Four ways unified communications can improve productivity Part I

Four ways unified communications can improve productivity Part I

Today’s blog will give a quick definition of unified communications and then explain reasons why this concept can lead to improved productivity in the workplace. So what is unified communications? First of all, it is more of a broad concept than any specific, concrete product or service that comes in a box. There are many different vendors that offer some form of unified communications technology and there are many flavors of it. In general, however, unified communications can be understood as the effort to unify the communications channels that we use singularly and/or in parallel and pull them together. For example, a unified communication system might create a unified mailbox whereby a user could access email, v-mail, voice, text and video using only one number. It works to eliminate the parallel structure of our communications channels. Unified communications may also be applied to begin to integrate our social media, where we normally have to maintain different accounts for Facebook, Twitter, LinkedIn and Instagram.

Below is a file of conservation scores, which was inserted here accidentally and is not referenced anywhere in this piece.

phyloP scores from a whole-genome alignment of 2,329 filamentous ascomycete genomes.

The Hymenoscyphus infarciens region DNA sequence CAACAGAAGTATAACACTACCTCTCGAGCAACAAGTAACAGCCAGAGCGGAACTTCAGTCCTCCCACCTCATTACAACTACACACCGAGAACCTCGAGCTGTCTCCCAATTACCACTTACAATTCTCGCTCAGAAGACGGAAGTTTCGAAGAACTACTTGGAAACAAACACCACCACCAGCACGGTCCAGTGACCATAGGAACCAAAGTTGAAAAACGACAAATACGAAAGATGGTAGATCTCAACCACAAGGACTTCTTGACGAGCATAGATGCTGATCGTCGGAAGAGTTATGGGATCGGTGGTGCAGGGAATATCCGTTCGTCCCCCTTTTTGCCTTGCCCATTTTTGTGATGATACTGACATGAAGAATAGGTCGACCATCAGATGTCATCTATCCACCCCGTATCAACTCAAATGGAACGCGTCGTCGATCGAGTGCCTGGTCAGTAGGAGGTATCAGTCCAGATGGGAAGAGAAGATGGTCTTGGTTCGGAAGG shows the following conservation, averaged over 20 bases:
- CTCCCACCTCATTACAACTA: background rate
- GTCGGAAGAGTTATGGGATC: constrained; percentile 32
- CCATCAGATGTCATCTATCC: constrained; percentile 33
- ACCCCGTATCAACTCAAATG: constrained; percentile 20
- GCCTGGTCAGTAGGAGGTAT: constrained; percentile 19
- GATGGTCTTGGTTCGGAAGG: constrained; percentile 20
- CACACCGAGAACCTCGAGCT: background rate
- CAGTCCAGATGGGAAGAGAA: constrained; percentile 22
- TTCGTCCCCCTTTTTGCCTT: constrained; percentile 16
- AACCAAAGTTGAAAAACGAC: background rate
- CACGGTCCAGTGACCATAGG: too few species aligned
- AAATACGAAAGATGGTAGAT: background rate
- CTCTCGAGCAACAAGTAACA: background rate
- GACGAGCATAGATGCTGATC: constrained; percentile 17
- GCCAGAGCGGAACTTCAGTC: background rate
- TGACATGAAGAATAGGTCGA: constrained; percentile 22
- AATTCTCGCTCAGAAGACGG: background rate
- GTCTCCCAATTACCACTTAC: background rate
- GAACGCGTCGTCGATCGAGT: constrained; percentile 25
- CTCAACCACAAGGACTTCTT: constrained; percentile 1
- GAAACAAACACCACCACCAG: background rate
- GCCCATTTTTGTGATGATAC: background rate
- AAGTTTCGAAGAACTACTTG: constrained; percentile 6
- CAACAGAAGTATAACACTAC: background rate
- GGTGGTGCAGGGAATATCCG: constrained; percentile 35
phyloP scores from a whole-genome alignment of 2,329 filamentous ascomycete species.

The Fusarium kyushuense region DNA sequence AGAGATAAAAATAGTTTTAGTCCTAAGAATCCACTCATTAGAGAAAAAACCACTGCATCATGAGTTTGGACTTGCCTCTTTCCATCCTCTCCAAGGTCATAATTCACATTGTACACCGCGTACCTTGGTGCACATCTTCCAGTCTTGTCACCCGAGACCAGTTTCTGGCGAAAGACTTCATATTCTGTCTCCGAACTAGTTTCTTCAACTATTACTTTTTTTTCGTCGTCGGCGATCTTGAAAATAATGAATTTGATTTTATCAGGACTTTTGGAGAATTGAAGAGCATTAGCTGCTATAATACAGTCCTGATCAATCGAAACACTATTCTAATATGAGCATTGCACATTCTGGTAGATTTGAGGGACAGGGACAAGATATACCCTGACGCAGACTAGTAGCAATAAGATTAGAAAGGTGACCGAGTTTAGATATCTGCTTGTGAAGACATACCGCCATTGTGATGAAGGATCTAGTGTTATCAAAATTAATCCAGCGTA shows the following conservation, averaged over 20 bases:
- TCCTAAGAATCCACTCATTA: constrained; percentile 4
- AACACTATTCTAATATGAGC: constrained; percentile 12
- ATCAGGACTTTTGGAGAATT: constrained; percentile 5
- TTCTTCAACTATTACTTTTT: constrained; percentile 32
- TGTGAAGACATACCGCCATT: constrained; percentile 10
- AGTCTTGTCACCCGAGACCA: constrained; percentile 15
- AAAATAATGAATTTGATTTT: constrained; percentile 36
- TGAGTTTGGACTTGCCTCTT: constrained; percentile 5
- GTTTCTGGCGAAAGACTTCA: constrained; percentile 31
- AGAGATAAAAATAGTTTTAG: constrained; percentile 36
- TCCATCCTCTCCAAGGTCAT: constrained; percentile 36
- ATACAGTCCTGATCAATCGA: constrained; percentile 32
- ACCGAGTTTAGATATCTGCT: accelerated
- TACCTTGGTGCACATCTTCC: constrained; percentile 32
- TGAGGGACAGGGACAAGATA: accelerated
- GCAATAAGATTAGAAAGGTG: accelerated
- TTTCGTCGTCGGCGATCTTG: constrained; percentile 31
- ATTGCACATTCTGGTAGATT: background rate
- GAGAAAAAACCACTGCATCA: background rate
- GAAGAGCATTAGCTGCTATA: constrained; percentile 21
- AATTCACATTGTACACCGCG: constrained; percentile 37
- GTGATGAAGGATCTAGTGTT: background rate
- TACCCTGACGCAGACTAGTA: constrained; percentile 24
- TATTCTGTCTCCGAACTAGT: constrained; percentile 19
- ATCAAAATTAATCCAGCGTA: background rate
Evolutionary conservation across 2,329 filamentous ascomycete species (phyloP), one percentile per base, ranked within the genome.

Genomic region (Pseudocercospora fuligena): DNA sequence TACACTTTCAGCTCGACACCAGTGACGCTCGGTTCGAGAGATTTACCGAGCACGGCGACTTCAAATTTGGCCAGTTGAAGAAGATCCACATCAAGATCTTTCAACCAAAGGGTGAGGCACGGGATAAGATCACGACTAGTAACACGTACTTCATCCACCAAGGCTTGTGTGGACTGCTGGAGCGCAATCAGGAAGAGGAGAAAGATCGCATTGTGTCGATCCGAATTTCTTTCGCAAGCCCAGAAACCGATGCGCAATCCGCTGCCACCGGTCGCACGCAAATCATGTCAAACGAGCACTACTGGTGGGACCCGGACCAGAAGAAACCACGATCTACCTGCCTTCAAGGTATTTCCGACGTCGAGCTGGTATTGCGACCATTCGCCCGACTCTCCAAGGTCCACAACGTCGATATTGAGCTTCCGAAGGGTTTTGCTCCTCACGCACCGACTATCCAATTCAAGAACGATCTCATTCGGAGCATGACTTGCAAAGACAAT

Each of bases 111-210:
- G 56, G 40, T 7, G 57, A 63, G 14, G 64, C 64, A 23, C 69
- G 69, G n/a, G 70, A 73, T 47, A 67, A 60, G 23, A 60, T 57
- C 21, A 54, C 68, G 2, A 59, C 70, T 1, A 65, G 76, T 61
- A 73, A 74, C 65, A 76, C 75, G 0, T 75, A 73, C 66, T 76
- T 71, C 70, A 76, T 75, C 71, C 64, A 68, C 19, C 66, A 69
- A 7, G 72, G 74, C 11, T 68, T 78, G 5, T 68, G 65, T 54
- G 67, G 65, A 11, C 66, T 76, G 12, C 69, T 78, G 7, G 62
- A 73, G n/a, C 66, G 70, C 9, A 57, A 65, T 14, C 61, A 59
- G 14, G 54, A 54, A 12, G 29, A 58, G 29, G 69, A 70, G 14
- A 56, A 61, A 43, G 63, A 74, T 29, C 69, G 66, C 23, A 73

So why is this useful? Let’s look first at productivity.

  • Businesses are becoming more virtual; Real estate, whether owned or leased, is not free. Increasingly, firms are fostering more full-time work-from-home initiatives. As a result, collaboration has to rely heavily on technological communication channels. In a cyclical pattern, as these technology channels improve and expand, our capacity to eliminate the constraints of physical workplace locations. Virtual offices can be more successful with integration.
  • Improve the usefulness of our communication channels – Just as five separate trips to the restaurant wasted time and energy, not using integrated collaboration and communication channels is inefficient and limits our capacity to effectively communicate together. This lack of integration hinders productivity. Multiple channels lacking integration can be clumsy, and at the very least, not optimized for efficiency.

In our next blog we will continue the discussion of how unified communications can help improve productivity in additional ways.

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